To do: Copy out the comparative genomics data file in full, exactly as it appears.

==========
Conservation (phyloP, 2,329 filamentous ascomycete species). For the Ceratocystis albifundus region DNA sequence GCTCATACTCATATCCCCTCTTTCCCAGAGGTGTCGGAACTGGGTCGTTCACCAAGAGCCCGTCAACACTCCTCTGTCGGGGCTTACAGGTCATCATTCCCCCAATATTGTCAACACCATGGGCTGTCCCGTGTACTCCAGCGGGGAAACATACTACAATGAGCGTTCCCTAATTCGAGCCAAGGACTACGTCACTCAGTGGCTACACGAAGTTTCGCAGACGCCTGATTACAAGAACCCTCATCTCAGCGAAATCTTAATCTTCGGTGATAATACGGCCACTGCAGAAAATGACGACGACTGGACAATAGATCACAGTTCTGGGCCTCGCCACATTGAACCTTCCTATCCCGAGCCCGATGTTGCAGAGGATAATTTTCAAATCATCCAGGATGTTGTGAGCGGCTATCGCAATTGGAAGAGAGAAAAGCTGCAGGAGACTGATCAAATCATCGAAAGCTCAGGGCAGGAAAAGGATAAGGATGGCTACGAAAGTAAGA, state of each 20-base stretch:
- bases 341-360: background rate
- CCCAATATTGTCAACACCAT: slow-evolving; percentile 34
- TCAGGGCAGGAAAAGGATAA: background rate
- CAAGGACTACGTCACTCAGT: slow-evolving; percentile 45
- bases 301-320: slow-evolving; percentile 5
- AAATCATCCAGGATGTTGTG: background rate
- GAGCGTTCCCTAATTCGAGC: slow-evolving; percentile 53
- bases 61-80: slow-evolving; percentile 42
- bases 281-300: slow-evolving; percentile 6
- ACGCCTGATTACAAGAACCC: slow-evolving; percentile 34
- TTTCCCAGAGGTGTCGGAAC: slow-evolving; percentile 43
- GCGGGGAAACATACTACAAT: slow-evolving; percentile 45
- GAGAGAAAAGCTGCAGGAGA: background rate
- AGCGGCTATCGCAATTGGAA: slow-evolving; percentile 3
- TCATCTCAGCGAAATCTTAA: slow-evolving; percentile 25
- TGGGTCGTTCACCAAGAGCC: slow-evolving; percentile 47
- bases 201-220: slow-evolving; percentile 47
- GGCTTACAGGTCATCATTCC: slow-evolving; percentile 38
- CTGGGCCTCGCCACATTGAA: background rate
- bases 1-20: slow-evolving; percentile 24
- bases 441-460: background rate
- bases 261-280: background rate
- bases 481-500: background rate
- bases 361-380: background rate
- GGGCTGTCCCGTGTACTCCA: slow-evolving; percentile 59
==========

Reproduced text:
Conservation (phyloP, 2,329 filamentous ascomycete species). For the Ceratocystis albifundus region DNA sequence GCTCATACTCATATCCCCTCTTTCCCAGAGGTGTCGGAACTGGGTCGTTCACCAAGAGCCCGTCAACACTCCTCTGTCGGGGCTTACAGGTCATCATTCCCCCAATATTGTCAACACCATGGGCTGTCCCGTGTACTCCAGCGGGGAAACATACTACAATGAGCGTTCCCTAATTCGAGCCAAGGACTACGTCACTCAGTGGCTACACGAAGTTTCGCAGACGCCTGATTACAAGAACCCTCATCTCAGCGAAATCTTAATCTTCGGTGATAATACGGCCACTGCAGAAAATGACGACGACTGGACAATAGATCACAGTTCTGGGCCTCGCCACATTGAACCTTCCTATCCCGAGCCCGATGTTGCAGAGGATAATTTTCAAATCATCCAGGATGTTGTGAGCGGCTATCGCAATTGGAAGAGAGAAAAGCTGCAGGAGACTGATCAAATCATCGAAAGCTCAGGGCAGGAAAAGGATAAGGATGGCTACGAAAGTAAGA, state of each 20-base stretch:
- bases 341-360: background rate
- CCCAATATTGTCAACACCAT: slow-evolving; percentile 34
- TCAGGGCAGGAAAAGGATAA: background rate
- CAAGGACTACGTCACTCAGT: slow-evolving; percentile 45
- bases 301-320: slow-evolving; percentile 5
- AAATCATCCAGGATGTTGTG: background rate
- GAGCGTTCCCTAATTCGAGC: slow-evolving; percentile 53
- bases 61-80: slow-evolving; percentile 42
- bases 281-300: slow-evolving; percentile 6
- ACGCCTGATTACAAGAACCC: slow-evolving; percentile 34
- TTTCCCAGAGGTGTCGGAAC: slow-evolving; percentile 43
- GCGGGGAAACATACTACAAT: slow-evolving; percentile 45
- GAGAGAAAAGCTGCAGGAGA: background rate
- AGCGGCTATCGCAATTGGAA: slow-evolving; percentile 3
- TCATCTCAGCGAAATCTTAA: slow-evolving; percentile 25
- TGGGTCGTTCACCAAGAGCC: slow-evolving; percentile 47
- bases 201-220: slow-evolving; percentile 47
- GGCTTACAGGTCATCATTCC: slow-evolving; percentile 38
- CTGGGCCTCGCCACATTGAA: background rate
- bases 1-20: slow-evolving; percentile 24
- bases 441-460: background rate
- bases 261-280: background rate
- bases 481-500: background rate
- bases 361-380: background rate
- GGGCTGTCCCGTGTACTCCA: slow-evolving; percentile 59